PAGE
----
Status update for GeoGebra.

My contributions for the first part of the first part of GSoC 2010 can be divided in two: general improvements and coding.

General improvements

I made a few general improvements on GeoGebra:

  1. Refactored build.dir in ant build file. Previously, build.dir wasn’t in the root directory.
  2. A few ant tasks were added, such compile-grammar, compile-oe (outside Eclipse), run-easyb and run-easyb-outside-eclipse.
  3. SVN properties were set in order to work outside Eclipse. This way, .class files will be kept out of the repo without the intervention of any Eclipse plugin.
  4. Easyb, a BDD groovy-based framework, has been included in order to test GeoGebra. It is not RSpec, but I guess it’ll do.

Coding

First, I started creating a few EquationPoint classes,  currently there are six EquationPoint children classes:

EquationPoint type hierarchy

  • EquationFreePoint represents an independent point.
  • EquationSymbolicPoint represents a dependent point,  EquationSpecialSymbolicPoint standing only for the locus point.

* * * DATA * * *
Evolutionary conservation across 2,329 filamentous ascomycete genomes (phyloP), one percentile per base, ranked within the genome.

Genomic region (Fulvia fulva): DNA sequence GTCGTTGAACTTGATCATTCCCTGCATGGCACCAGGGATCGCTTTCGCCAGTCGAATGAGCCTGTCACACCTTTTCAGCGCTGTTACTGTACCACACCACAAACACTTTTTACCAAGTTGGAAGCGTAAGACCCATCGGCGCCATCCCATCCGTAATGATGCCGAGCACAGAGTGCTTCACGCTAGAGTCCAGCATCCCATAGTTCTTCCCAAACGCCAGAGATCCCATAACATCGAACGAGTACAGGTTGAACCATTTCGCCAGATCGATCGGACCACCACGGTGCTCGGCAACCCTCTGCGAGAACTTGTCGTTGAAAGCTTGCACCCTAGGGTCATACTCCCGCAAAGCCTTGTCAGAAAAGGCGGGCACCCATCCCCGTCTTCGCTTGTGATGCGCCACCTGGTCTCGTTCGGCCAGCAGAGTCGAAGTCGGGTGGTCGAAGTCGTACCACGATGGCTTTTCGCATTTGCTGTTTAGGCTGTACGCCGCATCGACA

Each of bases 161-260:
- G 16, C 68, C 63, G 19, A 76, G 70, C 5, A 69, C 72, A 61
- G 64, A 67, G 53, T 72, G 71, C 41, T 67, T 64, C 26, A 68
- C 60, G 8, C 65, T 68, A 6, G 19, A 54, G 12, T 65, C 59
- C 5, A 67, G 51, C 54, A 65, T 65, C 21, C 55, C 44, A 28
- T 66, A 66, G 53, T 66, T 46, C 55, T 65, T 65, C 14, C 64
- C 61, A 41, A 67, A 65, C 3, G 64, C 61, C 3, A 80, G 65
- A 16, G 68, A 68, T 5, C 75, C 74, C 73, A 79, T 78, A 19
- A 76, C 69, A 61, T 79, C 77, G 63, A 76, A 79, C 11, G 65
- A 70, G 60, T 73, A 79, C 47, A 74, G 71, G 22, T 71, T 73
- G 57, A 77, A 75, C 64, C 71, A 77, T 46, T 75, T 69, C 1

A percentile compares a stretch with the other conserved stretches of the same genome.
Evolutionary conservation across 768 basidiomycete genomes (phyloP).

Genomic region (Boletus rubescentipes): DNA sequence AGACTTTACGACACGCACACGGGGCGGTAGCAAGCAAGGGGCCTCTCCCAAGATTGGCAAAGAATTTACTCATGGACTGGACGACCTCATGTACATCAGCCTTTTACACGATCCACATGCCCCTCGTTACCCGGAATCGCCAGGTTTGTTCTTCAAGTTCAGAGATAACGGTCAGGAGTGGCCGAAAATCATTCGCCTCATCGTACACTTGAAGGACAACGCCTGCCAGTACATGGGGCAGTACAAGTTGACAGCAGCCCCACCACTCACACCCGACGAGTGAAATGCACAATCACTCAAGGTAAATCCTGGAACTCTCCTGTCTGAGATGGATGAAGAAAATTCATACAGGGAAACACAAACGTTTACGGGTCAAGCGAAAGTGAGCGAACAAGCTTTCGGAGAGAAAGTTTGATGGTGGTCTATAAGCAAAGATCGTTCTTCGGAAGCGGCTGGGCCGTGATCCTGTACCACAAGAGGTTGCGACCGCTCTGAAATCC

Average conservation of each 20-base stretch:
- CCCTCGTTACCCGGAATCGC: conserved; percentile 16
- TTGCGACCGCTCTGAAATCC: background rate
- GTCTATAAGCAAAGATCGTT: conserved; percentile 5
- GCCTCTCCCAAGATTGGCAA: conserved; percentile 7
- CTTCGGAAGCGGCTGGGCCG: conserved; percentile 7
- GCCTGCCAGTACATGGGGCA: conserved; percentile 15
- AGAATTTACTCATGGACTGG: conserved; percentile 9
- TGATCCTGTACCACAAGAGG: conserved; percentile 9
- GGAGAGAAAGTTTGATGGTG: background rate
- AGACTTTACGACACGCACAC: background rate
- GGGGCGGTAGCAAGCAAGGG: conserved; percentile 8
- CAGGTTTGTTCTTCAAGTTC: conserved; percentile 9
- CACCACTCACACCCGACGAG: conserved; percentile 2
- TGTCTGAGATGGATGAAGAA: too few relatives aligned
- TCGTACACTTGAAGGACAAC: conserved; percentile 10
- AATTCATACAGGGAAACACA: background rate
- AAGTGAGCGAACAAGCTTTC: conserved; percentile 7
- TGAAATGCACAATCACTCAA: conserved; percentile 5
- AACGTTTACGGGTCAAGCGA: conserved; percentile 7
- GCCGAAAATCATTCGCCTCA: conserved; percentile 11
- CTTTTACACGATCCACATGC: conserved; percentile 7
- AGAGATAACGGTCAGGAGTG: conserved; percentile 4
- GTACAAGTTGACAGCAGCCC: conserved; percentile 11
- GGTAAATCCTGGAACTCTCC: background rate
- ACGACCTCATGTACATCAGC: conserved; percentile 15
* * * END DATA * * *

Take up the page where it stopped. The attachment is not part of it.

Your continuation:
• EquationNormalPoint and EquationPointVectorPoint are only auxiliar elements.

Then, a few EquationElement classes were added, these stand for the different constructions:

EquationElement type hierarchy

EquationElement is an abstract class containing a few basic methods:

  • forPoint: Given an EquationPoint, returns a String with the equation that means that the point is in the construction.
  • isAlgebraic: returns true if the construction is algebraic, and false otherwise.

Both EquationGenericCircle and EquationGenericLine are abstractions of specific line and circle contructions, all of them algebraic. EquationGenericSegment is to segment what EquationGenericLine is to lines. Obviously, EquationGenericSegment is not algebraic.

All of these classes are used together by EquationScope.

A pause for a screenshot.

Screeenshot

Click for enlarge.

A glimpse into the future.

What to do next?:

  • Maybe Equation should be a proper class, not just a String.
  • More equations.
  • Working out the locus equation.
  • Not using an algorithm twice.

Author: Serabe

Mathematician, and Ruby and JavaScript programmer. Sometimes I speak at conferences and local meetups.

Leave a Reply

Your email address will not be published. Required fields are marked *